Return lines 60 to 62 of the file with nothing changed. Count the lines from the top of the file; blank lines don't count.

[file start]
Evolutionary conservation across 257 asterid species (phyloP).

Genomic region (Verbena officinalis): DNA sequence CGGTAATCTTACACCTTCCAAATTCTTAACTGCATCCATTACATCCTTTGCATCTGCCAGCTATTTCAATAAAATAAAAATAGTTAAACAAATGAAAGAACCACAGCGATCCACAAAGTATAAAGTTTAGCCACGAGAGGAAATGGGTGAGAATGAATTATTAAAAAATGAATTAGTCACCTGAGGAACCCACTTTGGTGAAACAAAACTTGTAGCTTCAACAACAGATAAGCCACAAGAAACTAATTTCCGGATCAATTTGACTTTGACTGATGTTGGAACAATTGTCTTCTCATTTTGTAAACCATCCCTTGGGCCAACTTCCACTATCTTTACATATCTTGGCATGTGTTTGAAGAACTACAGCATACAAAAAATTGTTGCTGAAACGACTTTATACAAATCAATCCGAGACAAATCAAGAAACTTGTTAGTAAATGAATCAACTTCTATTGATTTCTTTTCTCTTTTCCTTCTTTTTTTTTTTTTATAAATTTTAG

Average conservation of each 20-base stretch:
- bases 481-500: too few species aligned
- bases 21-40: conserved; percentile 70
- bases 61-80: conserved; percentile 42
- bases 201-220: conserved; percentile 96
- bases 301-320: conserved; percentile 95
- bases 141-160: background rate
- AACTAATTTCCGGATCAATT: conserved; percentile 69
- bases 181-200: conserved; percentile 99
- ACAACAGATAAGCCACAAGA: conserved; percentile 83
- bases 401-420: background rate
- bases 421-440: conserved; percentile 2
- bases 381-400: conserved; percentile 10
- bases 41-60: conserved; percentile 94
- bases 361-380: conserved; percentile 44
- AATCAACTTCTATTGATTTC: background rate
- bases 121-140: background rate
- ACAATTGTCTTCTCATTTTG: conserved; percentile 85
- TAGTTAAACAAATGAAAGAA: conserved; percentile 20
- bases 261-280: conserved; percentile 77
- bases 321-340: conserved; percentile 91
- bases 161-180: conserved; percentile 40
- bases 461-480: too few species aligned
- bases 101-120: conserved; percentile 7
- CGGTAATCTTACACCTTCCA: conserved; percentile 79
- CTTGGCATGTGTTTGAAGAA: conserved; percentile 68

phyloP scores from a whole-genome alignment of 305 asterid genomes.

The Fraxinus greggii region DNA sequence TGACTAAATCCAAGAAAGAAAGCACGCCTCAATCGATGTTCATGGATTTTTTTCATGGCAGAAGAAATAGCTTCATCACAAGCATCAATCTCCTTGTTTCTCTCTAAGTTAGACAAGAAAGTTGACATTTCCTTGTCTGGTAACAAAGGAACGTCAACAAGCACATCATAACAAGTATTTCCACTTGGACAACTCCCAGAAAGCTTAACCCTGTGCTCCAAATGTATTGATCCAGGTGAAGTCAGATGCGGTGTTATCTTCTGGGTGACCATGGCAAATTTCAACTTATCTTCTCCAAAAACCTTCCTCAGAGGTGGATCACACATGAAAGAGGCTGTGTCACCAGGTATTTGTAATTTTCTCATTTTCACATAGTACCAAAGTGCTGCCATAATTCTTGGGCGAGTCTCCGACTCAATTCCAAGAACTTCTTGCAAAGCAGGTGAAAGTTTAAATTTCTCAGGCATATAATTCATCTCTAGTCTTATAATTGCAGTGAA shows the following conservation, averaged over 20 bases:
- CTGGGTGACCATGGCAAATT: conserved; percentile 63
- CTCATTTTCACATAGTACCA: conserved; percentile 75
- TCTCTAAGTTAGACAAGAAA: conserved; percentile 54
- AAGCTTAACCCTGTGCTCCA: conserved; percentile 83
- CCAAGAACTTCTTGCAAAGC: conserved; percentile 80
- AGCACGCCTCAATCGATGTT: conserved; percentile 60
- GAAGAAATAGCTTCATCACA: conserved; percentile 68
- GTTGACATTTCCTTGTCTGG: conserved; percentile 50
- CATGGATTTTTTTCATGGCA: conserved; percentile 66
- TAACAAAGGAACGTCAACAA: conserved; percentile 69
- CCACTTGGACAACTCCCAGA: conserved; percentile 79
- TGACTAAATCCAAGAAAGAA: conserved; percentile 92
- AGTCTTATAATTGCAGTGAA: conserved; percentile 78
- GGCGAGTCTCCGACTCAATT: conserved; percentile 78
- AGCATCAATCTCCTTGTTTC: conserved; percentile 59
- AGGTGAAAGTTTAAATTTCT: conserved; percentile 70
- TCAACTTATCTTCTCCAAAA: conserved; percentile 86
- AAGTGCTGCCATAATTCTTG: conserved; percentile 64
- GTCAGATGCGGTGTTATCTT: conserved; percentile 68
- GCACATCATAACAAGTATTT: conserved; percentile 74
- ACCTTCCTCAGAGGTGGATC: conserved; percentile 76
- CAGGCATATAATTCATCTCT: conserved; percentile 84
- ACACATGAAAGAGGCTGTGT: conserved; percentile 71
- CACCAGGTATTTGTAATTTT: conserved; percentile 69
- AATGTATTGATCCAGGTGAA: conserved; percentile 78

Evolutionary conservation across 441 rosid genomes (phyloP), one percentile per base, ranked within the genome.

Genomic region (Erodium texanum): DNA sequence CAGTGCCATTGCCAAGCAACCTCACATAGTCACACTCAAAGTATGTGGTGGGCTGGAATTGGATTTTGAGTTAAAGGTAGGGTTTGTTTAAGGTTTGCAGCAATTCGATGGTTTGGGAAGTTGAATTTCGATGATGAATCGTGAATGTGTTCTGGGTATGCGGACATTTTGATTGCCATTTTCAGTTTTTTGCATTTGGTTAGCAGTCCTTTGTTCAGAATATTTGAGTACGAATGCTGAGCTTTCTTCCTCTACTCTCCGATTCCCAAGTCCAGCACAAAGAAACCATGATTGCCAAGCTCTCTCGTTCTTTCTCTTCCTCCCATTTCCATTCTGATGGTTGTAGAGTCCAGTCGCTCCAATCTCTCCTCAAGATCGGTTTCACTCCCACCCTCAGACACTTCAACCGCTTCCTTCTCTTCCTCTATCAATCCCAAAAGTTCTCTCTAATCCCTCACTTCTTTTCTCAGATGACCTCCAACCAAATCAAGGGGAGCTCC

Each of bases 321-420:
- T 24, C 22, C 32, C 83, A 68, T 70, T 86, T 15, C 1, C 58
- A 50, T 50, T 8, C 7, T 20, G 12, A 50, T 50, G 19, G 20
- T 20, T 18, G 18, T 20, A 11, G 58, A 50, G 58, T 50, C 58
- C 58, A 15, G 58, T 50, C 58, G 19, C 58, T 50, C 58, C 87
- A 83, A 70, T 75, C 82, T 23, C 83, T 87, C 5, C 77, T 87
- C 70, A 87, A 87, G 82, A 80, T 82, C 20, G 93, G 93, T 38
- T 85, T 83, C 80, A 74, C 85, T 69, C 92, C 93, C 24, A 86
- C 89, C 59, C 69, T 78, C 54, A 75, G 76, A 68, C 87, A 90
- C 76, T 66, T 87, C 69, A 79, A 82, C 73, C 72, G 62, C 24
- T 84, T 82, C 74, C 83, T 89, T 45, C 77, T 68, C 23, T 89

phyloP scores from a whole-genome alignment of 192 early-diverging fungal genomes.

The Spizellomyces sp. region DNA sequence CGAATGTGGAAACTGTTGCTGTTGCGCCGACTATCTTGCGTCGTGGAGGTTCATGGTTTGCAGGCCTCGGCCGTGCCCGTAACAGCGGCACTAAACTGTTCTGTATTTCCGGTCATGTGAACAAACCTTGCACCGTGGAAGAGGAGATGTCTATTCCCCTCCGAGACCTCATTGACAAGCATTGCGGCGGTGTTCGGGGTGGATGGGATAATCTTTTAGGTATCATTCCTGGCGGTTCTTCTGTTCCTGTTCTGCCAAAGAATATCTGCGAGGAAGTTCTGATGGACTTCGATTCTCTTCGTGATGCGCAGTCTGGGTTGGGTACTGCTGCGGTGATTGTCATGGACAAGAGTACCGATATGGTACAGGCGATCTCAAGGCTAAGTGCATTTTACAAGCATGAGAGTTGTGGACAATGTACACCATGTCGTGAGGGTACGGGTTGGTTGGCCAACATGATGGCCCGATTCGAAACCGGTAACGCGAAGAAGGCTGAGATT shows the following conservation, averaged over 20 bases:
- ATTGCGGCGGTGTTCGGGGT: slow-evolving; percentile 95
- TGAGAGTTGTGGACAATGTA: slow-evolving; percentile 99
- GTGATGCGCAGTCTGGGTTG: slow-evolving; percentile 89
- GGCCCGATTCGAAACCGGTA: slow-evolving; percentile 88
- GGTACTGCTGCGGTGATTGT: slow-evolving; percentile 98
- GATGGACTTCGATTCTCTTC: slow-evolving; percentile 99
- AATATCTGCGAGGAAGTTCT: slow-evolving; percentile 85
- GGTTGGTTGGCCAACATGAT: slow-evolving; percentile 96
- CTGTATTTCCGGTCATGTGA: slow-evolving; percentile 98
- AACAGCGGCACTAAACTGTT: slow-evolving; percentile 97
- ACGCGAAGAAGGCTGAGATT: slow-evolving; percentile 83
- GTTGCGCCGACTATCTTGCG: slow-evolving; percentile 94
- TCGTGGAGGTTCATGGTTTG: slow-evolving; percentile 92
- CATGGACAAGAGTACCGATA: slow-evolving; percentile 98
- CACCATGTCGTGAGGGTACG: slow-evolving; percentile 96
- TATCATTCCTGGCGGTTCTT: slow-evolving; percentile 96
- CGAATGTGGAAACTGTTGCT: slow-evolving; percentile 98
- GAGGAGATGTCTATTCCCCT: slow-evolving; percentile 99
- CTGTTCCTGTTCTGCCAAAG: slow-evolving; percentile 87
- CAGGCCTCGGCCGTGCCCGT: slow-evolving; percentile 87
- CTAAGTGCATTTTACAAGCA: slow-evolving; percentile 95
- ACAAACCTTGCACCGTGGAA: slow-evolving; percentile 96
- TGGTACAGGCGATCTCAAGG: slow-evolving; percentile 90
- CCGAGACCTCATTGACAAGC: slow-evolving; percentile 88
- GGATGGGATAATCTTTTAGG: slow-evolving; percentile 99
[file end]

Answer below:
- A 50, T 50, T 8, C 7, T 20, G 12, A 50, T 50, G 19, G 20
- T 20, T 18, G 18, T 20, A 11, G 58, A 50, G 58, T 50, C 58
- C 58, A 15, G 58, T 50, C 58, G 19, C 58, T 50, C 58, C 87